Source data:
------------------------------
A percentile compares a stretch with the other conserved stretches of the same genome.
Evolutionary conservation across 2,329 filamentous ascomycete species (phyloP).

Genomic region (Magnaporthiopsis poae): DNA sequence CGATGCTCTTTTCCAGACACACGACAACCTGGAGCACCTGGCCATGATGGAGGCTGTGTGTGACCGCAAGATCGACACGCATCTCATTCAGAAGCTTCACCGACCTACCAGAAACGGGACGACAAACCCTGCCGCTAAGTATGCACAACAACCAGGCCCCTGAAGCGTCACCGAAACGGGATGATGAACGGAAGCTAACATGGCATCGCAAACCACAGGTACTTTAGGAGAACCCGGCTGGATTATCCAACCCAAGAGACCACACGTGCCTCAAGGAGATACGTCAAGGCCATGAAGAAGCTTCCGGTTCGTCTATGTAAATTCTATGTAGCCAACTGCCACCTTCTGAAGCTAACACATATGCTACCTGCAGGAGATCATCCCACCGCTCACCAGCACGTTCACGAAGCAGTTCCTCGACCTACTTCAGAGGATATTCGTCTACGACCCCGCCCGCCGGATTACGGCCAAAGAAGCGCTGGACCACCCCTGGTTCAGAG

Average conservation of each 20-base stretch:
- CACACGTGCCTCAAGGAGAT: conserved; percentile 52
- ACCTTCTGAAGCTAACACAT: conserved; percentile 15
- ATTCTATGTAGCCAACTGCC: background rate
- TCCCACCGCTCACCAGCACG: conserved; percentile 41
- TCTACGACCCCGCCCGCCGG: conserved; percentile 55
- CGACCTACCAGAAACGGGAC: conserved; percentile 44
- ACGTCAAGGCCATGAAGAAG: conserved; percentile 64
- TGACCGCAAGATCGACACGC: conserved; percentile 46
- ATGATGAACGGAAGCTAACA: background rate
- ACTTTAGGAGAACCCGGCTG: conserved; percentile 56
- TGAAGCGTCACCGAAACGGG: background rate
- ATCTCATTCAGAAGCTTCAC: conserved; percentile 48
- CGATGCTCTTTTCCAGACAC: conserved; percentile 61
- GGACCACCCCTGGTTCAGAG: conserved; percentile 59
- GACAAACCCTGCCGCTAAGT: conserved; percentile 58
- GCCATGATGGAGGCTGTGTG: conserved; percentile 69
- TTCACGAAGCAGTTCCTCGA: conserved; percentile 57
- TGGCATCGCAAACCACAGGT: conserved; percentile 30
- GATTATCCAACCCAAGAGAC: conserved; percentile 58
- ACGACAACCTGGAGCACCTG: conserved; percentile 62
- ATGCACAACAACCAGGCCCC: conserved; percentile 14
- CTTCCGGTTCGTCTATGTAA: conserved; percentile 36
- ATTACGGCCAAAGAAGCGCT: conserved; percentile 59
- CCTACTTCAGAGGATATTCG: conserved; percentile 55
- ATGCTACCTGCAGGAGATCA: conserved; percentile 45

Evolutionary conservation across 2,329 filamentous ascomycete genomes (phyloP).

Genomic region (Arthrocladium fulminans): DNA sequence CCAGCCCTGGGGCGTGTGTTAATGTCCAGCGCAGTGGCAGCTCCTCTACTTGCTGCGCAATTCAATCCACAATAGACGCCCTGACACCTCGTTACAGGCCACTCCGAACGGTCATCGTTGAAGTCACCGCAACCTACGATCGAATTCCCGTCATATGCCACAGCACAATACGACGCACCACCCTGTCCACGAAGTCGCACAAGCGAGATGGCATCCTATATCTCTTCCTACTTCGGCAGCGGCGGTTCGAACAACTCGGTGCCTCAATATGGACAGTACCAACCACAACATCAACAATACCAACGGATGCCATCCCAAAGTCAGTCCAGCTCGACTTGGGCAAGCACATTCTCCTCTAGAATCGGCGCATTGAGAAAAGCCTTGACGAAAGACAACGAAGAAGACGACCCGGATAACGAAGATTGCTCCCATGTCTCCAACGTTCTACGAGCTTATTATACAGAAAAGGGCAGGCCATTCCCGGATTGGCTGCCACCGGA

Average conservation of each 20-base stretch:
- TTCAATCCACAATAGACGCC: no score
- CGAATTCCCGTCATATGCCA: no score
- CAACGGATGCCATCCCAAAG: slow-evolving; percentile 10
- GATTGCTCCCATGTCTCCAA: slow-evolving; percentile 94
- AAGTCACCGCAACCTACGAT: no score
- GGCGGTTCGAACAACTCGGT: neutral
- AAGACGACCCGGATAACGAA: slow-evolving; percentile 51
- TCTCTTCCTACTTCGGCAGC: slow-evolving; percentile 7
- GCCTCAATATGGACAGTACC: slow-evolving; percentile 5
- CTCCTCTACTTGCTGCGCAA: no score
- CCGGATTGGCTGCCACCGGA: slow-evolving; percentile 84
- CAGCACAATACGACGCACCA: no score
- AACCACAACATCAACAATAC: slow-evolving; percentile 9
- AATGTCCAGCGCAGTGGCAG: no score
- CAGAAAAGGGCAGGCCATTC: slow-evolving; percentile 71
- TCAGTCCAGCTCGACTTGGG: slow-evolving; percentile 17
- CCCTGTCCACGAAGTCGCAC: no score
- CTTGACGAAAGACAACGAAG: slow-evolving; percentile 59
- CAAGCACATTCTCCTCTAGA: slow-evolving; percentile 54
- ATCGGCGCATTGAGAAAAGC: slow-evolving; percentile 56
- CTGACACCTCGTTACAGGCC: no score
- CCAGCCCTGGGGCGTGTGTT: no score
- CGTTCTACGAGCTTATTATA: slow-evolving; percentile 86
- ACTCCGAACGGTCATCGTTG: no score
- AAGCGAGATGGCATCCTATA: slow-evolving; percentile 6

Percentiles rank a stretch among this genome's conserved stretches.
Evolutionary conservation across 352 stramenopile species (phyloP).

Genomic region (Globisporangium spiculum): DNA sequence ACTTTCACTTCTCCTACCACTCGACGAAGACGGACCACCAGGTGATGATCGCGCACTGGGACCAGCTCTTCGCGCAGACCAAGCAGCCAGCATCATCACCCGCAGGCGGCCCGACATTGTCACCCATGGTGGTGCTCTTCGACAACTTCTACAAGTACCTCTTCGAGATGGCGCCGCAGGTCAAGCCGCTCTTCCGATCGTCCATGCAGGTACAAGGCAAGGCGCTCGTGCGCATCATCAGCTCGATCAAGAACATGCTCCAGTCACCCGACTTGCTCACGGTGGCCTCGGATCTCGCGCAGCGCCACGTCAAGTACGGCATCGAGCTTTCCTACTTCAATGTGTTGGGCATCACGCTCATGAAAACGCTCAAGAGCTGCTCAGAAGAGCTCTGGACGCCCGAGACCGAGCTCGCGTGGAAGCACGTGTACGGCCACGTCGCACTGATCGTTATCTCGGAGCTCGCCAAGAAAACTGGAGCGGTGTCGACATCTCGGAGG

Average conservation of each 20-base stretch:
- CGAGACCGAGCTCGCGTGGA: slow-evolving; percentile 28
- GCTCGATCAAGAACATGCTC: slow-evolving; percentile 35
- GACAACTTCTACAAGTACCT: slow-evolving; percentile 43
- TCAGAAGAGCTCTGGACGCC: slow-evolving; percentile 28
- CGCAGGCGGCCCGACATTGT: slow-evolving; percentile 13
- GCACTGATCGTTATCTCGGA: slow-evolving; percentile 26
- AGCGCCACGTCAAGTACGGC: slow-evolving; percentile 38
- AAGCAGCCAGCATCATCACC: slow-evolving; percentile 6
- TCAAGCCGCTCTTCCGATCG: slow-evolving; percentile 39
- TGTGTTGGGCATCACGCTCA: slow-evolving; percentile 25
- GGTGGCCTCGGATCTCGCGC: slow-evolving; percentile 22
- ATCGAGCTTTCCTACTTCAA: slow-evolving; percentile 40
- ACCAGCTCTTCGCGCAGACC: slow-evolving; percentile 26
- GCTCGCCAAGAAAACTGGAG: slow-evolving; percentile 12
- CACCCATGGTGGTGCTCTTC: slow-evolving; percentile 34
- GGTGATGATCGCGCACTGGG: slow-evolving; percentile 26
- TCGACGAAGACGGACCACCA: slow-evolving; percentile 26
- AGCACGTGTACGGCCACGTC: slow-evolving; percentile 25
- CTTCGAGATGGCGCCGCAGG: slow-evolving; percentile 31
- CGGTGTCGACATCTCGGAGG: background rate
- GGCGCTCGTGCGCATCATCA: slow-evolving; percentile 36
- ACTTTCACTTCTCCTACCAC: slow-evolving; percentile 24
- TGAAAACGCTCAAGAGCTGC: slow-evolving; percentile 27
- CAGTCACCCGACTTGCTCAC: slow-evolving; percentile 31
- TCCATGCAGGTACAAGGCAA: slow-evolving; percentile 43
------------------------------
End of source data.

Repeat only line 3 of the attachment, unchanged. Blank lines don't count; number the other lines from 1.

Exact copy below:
Genomic region (Magnaporthiopsis poae): DNA sequence CGATGCTCTTTTCCAGACACACGACAACCTGGAGCACCTGGCCATGATGGAGGCTGTGTGTGACCGCAAGATCGACACGCATCTCATTCAGAAGCTTCACCGACCTACCAGAAACGGGACGACAAACCCTGCCGCTAAGTATGCACAACAACCAGGCCCCTGAAGCGTCACCGAAACGGGATGATGAACGGAAGCTAACATGGCATCGCAAACCACAGGTACTTTAGGAGAACCCGGCTGGATTATCCAACCCAAGAGACCACACGTGCCTCAAGGAGATACGTCAAGGCCATGAAGAAGCTTCCGGTTCGTCTATGTAAATTCTATGTAGCCAACTGCCACCTTCTGAAGCTAACACATATGCTACCTGCAGGAGATCATCCCACCGCTCACCAGCACGTTCACGAAGCAGTTCCTCGACCTACTTCAGAGGATATTCGTCTACGACCCCGCCCGCCGGATTACGGCCAAAGAAGCGCTGGACCACCCCTGGTTCAGAG